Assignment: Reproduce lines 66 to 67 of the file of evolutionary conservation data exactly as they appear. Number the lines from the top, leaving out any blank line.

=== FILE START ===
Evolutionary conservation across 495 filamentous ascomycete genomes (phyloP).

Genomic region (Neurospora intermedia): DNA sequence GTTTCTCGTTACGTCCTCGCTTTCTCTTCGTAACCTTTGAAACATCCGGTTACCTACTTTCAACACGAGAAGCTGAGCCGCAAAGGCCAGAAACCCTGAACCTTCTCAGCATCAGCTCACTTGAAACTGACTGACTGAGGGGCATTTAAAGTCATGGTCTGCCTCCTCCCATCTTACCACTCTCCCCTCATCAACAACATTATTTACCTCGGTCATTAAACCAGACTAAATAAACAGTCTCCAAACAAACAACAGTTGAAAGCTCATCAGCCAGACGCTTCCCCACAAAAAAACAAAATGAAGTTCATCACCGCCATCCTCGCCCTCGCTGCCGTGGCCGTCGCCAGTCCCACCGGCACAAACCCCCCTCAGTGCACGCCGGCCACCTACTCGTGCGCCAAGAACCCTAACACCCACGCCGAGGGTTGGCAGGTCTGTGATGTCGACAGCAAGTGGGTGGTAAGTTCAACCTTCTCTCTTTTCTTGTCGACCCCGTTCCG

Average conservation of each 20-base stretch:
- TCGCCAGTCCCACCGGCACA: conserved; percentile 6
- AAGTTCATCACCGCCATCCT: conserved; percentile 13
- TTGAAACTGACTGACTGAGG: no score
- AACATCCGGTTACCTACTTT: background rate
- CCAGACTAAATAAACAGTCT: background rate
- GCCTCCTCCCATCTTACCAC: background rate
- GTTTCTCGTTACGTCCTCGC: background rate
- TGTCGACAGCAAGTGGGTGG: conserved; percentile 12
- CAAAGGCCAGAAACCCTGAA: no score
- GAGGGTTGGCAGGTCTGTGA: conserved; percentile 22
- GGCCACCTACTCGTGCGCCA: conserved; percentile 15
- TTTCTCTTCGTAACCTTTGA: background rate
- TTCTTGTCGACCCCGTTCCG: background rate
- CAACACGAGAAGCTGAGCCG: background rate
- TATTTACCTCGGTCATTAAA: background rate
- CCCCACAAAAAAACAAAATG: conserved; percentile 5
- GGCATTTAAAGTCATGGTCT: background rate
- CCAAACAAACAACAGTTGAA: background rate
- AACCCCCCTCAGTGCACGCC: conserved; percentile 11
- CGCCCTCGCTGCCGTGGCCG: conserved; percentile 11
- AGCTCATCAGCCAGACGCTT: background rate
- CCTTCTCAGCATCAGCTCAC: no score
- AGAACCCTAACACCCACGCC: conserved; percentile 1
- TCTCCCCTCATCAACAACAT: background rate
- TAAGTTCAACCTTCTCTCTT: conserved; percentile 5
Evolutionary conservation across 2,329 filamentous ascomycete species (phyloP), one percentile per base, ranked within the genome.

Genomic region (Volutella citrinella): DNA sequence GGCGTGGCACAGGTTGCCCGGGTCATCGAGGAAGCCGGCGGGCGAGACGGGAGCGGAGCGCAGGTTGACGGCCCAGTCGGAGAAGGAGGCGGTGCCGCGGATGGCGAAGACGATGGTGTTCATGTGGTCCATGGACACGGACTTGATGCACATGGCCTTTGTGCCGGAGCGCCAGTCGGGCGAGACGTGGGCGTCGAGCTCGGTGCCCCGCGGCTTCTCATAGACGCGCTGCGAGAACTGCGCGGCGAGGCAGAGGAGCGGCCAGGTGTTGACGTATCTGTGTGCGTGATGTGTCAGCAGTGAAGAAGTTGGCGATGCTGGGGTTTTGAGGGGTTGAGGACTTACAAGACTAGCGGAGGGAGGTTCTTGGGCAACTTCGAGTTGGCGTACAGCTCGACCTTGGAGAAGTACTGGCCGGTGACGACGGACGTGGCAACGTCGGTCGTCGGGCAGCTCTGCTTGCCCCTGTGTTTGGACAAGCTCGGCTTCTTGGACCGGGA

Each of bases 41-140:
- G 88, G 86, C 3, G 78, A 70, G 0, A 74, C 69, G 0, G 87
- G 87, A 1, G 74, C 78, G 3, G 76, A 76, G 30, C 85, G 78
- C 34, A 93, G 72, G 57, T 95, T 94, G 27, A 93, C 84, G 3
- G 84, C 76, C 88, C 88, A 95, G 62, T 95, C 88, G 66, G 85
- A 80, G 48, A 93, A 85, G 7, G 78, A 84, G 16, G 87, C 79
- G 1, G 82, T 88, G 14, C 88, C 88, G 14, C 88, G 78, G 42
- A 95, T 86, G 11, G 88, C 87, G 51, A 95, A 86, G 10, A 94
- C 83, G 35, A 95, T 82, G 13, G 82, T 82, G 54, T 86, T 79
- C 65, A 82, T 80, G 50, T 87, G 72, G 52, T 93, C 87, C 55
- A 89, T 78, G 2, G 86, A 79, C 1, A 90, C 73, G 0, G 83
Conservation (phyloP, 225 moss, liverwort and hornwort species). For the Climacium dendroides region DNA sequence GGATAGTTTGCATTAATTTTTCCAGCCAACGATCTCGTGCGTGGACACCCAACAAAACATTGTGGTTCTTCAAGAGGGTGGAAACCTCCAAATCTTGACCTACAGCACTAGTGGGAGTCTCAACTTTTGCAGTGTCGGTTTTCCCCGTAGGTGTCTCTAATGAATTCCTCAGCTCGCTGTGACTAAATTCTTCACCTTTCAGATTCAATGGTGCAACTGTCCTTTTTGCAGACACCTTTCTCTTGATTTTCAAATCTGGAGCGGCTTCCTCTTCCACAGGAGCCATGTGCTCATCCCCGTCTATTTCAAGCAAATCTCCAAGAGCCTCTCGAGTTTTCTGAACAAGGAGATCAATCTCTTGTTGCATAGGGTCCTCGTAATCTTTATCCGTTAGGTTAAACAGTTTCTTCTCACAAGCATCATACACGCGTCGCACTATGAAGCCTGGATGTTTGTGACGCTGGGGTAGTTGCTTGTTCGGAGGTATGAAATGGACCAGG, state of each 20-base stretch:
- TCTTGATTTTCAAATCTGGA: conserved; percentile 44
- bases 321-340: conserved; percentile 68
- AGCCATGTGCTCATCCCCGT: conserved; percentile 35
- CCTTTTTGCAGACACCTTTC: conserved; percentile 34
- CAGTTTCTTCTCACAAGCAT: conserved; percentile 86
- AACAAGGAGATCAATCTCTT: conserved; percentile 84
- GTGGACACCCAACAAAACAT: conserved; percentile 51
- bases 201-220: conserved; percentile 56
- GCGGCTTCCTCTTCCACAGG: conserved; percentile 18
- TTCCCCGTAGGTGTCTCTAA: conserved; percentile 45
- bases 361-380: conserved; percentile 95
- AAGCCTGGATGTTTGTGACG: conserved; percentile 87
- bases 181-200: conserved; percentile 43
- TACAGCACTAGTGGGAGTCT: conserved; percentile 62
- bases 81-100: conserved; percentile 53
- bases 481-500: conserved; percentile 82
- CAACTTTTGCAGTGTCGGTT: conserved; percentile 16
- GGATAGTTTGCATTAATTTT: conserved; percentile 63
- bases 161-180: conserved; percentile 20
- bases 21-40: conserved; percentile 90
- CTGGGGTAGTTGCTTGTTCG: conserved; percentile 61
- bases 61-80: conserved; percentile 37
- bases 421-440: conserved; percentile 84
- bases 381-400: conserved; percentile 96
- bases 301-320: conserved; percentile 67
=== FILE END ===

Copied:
- bases 381-400: conserved; percentile 96
- bases 301-320: conserved; percentile 67